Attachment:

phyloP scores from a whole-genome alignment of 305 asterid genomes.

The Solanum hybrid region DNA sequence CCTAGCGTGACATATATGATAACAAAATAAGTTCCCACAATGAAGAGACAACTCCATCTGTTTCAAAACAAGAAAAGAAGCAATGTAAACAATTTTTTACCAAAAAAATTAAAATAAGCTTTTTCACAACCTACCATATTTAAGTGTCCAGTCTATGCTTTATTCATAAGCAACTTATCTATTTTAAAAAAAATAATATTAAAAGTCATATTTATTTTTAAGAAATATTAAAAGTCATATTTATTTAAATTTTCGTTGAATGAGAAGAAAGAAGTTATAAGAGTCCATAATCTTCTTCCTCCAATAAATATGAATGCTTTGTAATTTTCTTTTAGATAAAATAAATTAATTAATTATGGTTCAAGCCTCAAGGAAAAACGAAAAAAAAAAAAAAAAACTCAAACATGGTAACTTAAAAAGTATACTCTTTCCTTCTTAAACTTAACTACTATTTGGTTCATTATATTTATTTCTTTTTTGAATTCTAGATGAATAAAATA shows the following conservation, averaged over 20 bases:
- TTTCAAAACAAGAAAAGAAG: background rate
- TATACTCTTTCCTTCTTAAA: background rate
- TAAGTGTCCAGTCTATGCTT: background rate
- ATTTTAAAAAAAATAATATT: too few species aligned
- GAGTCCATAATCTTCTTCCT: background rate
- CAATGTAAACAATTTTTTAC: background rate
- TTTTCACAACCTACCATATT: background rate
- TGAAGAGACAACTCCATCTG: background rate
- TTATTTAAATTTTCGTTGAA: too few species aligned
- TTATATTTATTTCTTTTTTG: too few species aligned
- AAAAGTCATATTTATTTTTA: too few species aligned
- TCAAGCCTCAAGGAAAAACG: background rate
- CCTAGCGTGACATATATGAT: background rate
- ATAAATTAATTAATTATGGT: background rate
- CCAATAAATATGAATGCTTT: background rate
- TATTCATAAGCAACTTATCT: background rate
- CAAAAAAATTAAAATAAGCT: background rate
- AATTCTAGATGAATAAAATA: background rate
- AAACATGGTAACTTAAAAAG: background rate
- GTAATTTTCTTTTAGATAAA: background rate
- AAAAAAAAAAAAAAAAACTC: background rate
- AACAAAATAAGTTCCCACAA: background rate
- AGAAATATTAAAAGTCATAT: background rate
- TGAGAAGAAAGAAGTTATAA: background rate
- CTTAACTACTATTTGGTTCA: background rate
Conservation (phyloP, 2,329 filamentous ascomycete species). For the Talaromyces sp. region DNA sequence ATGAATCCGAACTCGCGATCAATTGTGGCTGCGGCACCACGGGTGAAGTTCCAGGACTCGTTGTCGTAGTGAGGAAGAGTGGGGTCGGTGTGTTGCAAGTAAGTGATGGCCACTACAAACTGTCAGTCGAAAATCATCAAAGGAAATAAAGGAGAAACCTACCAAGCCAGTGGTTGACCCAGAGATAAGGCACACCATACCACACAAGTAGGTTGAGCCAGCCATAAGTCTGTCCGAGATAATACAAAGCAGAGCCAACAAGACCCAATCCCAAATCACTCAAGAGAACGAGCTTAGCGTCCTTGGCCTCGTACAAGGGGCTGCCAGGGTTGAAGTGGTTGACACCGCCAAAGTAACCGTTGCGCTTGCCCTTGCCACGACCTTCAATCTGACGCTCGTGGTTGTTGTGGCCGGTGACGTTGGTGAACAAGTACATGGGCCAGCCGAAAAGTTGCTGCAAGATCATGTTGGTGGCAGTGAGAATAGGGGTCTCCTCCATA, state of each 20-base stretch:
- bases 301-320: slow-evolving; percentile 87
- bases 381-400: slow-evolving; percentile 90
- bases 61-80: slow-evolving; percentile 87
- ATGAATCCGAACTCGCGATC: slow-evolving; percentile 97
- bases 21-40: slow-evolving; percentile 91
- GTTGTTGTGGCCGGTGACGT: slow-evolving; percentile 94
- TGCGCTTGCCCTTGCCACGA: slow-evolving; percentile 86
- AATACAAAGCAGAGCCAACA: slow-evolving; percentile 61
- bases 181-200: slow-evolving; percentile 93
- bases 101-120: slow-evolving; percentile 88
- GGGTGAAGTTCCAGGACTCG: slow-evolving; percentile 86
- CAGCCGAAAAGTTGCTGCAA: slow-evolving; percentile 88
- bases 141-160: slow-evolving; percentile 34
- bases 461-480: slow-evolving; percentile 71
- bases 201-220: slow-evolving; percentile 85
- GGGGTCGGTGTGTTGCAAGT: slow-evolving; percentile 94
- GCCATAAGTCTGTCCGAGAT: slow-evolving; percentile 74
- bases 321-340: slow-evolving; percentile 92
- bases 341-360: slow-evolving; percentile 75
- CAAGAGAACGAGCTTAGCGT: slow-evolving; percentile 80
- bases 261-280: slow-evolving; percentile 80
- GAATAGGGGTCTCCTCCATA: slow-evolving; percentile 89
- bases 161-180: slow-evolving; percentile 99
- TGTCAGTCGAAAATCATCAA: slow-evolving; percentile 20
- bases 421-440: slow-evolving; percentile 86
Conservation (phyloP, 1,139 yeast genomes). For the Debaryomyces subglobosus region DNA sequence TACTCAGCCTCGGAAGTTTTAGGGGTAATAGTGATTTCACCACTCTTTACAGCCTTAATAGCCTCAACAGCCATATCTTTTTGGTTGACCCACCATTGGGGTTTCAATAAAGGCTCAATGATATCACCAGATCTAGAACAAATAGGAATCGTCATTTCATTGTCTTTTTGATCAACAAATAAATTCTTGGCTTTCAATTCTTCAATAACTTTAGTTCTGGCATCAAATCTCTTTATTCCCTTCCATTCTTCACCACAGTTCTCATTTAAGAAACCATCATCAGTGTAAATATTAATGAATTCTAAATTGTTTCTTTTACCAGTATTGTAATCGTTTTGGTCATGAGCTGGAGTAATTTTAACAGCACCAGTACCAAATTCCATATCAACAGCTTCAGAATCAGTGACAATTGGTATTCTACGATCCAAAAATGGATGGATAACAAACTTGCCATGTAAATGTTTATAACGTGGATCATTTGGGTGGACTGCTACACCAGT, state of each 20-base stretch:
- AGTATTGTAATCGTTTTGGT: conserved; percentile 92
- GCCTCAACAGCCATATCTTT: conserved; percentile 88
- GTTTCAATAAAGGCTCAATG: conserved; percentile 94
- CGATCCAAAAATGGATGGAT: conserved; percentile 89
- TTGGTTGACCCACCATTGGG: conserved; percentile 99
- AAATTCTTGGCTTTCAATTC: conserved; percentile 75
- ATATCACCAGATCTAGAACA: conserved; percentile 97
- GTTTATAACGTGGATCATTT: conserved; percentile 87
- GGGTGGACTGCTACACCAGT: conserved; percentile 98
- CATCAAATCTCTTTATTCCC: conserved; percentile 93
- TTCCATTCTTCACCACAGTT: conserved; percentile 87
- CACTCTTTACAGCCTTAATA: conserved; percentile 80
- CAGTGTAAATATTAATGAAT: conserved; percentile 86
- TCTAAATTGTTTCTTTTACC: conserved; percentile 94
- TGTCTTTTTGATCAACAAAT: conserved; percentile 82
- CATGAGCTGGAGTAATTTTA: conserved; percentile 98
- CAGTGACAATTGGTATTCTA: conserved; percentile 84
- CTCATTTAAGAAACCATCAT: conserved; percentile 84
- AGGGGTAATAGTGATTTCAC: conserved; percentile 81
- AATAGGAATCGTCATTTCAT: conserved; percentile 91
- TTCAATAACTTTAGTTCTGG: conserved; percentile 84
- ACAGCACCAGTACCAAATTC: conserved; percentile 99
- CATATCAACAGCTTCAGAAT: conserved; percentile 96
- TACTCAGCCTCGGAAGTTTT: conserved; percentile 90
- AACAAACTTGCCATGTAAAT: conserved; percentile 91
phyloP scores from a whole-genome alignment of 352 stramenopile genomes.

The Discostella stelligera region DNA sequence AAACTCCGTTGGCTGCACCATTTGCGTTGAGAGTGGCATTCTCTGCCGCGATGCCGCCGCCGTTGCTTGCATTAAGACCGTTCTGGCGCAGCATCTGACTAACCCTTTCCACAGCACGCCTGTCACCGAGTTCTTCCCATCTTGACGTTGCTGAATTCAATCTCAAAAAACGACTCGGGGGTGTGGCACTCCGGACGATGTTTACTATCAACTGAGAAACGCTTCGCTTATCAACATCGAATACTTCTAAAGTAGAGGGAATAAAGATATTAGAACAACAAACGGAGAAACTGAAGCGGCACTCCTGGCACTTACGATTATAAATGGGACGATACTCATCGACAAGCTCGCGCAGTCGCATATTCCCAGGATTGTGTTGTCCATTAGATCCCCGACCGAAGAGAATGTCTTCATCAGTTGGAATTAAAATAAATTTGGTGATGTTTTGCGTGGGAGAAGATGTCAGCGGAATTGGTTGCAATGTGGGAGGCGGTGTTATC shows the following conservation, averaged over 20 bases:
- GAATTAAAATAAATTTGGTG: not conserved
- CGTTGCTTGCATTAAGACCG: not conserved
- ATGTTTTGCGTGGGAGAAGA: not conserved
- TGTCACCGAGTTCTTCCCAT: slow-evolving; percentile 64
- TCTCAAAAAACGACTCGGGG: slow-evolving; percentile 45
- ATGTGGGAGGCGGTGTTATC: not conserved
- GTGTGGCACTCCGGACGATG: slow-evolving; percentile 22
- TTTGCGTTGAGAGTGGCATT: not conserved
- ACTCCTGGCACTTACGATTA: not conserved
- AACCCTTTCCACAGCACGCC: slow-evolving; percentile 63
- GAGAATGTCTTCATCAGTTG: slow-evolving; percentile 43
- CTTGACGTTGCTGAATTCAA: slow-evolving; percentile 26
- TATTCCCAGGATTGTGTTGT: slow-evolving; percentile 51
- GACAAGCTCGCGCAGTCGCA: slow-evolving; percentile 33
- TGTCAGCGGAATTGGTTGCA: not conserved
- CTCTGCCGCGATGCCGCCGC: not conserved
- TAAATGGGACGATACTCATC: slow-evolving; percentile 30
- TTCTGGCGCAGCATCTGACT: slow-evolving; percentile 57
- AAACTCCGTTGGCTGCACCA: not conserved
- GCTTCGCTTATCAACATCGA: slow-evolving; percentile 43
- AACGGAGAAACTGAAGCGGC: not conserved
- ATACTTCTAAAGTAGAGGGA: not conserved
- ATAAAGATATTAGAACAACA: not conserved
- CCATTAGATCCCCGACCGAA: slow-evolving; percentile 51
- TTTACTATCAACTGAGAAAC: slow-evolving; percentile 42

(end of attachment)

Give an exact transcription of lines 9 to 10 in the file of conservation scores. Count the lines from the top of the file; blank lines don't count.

- TTTTCACAACCTACCATATT: background rate
- TGAAGAGACAACTCCATCTG: background rate